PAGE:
Last week I posted about the best three things to look for in a Service Desk Analyst. Now it’s time to share with you ways in which you can identify these traits on paper, on the phone, and in interview. The first thing I will say about this is to trust your gut. It’s always import to trust your instinct during the interview process and remember that these are guidelines only, and you know your organisation best. Someone could fit the bill perfectly according to what I’ve said below, but still not be right for your company culture.
Obviously the first thing to look at here is their previous work experience, but it’s not just about their previous position. Equally important is the organisation they have honed their skills at. For the best customer service skills look for candidates with a history from places such as:
- John Lewis
- First direct
Equally, if the candidate comes from an organisation with a less than glowing reputation for high levels of customer satisfaction, remember that is rarely going to be the fault of an individual analyst and it may be that the Service Desk Analyst is looking to leave the current employer as s/he is also unhappy with the levels of service they are able to deliver.
- Virgin Media
Also take a look at any voluntary work they have done; it takes a special kind of person to volunteer their time, and these usually involve working with the public in some way.
Some companies send their employees on customer service courses, but in our experience many candidates either forget to include them or do not think they are impressive enough to put on a CV. This is something you might have to ask specifically for on an application or on the phone.
On the phone
Apart from being able to hear their smile, what else should you look out for on the phone?
- Clear enunciation – don’t be afraid of accents either; accents can make a Service Desk Analyst memorable and seem more genuine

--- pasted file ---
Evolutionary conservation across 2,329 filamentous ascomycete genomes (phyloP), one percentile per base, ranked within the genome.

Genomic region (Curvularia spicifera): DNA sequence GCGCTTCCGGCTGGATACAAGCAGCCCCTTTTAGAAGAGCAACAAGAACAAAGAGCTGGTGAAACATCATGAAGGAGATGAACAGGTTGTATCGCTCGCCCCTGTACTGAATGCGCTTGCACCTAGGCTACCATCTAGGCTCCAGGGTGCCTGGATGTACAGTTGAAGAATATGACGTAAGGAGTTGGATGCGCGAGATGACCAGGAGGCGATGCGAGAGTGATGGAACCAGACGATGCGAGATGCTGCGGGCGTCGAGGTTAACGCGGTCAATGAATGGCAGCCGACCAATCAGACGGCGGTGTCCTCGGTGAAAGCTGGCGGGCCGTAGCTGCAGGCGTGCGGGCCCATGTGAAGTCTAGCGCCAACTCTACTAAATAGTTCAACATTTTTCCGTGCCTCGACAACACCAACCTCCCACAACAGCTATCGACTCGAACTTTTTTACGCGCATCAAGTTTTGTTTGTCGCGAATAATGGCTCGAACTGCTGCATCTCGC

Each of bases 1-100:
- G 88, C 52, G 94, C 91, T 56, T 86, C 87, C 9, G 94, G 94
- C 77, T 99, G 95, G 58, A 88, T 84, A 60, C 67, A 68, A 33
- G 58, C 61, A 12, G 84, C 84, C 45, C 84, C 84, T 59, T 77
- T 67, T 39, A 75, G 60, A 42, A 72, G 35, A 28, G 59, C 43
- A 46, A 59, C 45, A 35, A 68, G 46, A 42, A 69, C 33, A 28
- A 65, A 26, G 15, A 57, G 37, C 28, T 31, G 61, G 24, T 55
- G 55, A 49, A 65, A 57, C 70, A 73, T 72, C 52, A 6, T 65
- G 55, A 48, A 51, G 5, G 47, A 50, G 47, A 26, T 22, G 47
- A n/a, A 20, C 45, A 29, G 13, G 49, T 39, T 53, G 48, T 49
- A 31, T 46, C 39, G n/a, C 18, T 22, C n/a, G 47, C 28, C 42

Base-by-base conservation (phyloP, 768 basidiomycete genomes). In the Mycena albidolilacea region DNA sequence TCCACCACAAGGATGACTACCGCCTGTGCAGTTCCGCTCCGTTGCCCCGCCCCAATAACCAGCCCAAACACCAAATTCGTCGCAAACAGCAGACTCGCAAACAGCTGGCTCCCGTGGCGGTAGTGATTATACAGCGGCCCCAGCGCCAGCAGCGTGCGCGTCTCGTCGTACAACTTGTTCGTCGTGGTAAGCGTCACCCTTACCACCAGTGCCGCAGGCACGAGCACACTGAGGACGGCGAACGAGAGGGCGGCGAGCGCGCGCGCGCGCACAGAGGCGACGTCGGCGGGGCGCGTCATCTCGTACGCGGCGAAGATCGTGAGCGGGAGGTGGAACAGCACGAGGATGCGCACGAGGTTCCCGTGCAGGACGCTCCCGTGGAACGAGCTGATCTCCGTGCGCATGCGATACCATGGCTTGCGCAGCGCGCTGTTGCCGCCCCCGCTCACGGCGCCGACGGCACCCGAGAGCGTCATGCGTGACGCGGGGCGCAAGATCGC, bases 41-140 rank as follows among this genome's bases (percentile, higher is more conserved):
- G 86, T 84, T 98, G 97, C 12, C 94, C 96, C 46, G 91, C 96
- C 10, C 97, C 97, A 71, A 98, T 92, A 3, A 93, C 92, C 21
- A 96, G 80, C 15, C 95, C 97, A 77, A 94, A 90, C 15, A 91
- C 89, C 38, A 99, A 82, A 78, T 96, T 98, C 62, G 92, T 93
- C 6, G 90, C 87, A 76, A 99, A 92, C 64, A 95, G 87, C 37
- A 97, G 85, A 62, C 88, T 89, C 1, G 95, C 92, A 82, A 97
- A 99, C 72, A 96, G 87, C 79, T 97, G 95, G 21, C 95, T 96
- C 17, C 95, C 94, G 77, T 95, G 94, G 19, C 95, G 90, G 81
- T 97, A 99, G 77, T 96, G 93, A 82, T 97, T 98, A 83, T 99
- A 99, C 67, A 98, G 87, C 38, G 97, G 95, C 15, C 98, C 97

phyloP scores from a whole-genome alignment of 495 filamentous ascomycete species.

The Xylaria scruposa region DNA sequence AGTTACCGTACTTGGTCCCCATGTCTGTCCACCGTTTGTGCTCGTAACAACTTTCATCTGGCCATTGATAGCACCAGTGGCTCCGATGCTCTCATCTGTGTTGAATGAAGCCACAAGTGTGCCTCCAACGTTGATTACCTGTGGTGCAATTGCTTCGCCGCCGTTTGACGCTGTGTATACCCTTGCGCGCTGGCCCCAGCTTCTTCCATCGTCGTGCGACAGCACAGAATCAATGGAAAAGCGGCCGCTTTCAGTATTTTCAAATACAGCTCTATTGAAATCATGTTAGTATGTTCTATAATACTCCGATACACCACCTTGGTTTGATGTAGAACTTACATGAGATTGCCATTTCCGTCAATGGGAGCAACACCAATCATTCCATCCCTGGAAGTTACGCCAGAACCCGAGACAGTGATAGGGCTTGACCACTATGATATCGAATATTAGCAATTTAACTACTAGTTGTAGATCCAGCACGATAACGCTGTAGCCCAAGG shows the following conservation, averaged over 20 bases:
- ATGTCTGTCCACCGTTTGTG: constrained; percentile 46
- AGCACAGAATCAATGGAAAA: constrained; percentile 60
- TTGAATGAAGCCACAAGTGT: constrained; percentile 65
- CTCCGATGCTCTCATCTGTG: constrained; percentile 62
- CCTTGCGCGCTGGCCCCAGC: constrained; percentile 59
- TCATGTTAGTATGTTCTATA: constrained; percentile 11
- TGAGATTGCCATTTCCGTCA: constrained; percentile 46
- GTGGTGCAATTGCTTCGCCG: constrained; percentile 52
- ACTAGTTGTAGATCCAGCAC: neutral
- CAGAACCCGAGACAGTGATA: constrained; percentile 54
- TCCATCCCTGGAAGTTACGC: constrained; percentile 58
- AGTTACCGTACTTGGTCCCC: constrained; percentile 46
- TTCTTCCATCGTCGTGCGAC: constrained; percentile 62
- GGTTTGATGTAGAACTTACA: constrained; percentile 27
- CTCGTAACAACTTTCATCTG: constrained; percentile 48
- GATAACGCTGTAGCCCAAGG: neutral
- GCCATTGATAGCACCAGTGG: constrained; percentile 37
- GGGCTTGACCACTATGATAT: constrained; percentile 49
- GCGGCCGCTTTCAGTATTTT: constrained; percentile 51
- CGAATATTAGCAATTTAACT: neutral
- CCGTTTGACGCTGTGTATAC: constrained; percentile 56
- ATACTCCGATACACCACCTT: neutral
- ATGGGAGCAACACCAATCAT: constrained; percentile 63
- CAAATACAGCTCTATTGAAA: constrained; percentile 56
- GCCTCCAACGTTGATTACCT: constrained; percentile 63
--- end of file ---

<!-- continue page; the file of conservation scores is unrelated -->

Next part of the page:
- Ability to comprehend and respond to complex questions
- Coping well under pressure
These things can be accurately tested with an over the phone test of technical knowledge, which many organisations adopt. However, I‘m sure I don’t have to mention that it’s not a favourite of candidates, so it may be wise to avoid this when the market isn’t in your favour.
Active listening has non-verbal signs, such as:
- Smiling and nodding
Mirroring (when an individual unconsciously mirrors your facial expressions and body movements, it shows that they are engaged)
Lack of distraction (no fidgeting, doodling, looking elsewhere, etc.)
Knowing the company
I would highly recommend that you ask them questions about the company itself. Service Desk Analysts need good attention to detail, a proactive approach, and research skills; this evidences all three. More broadly it shows an interest in the role and company that is essential for morale, performance, and retention.
All of the above show the right attitude for a service desk role. If you’re willing and able to train someone, plucking them from the ground at an early stage of their career (when customer service jobs are their only real experience, albeit with some technical knowledge) will pay off massively in the long run. Evidence suggests that employees who are provided with plenty of career development opportunities will stay with a company much longer and will perform more highly!